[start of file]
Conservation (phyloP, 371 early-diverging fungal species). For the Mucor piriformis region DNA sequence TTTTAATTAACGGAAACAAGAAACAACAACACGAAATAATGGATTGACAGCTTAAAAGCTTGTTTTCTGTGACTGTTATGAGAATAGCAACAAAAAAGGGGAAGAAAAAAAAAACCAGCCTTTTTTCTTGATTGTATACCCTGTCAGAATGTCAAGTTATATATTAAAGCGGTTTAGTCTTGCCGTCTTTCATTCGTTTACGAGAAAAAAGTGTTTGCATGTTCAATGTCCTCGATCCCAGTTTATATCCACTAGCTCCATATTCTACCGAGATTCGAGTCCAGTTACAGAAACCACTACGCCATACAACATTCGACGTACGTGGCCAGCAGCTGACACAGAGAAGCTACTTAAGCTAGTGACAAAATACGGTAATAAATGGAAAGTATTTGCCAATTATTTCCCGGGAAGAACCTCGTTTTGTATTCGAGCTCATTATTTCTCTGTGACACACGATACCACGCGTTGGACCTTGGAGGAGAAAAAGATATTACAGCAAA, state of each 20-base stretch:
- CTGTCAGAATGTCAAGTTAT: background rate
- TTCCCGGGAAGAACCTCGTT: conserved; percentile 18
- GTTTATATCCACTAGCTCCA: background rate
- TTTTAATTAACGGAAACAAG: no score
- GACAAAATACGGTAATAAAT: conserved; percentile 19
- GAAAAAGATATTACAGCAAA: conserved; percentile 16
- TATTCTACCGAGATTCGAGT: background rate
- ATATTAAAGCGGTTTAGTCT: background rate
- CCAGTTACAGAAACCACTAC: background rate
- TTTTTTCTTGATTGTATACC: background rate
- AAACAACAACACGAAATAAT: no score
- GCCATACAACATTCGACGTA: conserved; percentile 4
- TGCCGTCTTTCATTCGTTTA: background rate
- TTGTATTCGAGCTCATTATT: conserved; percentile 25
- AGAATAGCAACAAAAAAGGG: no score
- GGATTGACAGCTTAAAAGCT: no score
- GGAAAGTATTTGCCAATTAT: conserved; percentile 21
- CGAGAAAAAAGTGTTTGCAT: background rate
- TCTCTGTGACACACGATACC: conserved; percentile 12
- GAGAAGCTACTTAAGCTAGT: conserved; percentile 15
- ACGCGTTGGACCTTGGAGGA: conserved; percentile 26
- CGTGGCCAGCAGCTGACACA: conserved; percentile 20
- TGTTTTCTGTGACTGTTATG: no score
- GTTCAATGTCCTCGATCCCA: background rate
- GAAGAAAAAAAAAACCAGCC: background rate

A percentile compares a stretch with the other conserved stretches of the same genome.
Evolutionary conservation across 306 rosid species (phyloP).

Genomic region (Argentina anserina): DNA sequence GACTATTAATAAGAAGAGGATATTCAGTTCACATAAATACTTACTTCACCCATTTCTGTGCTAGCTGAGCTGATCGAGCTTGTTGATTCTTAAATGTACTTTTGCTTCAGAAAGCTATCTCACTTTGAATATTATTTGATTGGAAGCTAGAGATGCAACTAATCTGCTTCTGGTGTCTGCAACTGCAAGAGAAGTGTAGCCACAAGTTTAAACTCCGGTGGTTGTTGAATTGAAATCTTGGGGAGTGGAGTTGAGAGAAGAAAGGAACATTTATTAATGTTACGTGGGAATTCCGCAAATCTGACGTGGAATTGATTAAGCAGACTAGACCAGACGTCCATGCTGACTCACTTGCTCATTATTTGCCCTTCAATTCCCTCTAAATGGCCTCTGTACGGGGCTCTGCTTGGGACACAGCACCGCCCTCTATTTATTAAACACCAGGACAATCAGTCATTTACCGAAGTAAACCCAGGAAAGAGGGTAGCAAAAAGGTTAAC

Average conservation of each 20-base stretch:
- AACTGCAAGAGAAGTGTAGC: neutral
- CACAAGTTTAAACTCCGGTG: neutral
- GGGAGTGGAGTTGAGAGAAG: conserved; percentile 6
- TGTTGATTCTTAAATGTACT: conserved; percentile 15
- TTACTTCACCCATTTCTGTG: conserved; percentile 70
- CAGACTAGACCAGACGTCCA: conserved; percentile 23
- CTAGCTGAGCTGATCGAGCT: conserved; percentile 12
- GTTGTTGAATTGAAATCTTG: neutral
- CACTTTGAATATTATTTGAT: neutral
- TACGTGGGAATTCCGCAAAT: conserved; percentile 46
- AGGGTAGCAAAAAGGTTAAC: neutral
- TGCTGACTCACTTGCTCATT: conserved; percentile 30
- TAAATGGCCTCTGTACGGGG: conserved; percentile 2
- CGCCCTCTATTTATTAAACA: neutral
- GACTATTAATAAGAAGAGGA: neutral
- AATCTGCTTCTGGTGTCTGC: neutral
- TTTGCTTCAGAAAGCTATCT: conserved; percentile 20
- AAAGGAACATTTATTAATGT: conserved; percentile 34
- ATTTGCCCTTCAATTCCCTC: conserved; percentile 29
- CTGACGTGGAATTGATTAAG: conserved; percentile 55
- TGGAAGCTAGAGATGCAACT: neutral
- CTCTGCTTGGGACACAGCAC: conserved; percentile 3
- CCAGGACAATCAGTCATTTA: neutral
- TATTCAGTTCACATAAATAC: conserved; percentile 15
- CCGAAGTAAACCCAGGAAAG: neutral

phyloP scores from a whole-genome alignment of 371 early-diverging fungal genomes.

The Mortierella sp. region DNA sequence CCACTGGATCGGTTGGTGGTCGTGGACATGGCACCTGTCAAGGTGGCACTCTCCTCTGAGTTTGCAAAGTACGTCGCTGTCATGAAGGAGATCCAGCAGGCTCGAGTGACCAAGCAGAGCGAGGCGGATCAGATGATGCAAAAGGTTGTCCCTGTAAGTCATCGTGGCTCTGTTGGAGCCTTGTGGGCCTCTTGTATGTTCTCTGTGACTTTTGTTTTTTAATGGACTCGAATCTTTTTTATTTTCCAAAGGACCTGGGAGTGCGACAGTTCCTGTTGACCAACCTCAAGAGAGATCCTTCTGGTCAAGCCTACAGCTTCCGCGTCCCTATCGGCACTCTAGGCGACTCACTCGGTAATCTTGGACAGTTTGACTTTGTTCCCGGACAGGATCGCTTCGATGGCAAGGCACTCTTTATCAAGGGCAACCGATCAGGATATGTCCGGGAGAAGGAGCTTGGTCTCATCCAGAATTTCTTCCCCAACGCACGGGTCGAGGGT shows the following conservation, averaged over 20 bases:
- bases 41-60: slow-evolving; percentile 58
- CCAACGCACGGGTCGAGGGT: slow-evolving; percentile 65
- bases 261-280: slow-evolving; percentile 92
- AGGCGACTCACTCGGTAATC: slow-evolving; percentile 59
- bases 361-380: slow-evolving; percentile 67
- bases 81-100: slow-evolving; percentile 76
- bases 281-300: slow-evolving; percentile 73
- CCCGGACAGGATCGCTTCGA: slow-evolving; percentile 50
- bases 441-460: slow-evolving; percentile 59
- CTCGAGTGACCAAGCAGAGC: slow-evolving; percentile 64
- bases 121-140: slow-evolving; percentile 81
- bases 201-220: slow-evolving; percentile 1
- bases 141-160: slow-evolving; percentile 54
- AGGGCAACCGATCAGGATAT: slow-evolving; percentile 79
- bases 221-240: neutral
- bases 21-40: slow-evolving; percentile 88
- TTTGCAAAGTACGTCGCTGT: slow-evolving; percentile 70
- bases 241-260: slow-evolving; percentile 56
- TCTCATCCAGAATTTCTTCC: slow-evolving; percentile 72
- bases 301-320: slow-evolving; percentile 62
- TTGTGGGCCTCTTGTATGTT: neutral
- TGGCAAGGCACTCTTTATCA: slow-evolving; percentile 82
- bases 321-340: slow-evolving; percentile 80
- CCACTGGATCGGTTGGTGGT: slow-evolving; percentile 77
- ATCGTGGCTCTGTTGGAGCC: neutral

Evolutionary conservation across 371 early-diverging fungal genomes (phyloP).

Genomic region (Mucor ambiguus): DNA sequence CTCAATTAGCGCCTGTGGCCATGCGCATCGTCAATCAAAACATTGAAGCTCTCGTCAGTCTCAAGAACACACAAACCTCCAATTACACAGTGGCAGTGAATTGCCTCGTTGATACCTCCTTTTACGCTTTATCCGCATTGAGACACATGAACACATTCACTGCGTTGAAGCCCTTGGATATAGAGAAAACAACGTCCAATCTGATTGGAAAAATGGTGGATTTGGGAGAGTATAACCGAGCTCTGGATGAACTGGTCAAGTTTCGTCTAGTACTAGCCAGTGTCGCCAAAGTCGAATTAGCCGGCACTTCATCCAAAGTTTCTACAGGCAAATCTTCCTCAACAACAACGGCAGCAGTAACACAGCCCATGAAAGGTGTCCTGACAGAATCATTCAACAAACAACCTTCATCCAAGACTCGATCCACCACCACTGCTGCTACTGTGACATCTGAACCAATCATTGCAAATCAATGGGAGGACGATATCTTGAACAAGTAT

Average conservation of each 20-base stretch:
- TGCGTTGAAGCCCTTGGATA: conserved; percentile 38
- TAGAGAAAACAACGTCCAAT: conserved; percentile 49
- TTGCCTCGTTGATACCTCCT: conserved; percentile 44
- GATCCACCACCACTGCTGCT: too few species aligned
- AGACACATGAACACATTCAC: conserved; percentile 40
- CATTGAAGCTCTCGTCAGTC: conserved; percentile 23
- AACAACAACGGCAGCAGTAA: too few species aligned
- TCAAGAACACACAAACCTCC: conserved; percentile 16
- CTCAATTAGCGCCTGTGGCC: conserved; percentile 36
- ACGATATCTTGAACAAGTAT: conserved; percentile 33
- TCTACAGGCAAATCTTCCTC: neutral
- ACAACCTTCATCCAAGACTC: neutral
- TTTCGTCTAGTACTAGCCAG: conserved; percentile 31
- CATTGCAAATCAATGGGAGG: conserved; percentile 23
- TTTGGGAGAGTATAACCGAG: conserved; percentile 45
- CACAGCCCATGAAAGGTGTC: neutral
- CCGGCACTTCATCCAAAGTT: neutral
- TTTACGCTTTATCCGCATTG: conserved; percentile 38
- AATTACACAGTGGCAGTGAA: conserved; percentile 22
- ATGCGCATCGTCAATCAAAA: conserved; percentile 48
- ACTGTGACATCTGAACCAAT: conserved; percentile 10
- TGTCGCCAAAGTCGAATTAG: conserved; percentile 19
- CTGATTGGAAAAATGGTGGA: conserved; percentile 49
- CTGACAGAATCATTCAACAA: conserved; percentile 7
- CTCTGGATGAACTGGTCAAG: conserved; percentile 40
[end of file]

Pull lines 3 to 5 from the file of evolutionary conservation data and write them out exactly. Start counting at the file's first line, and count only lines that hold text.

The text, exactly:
- TTCCCGGGAAGAACCTCGTT: conserved; percentile 18
- GTTTATATCCACTAGCTCCA: background rate
- TTTTAATTAACGGAAACAAG: no score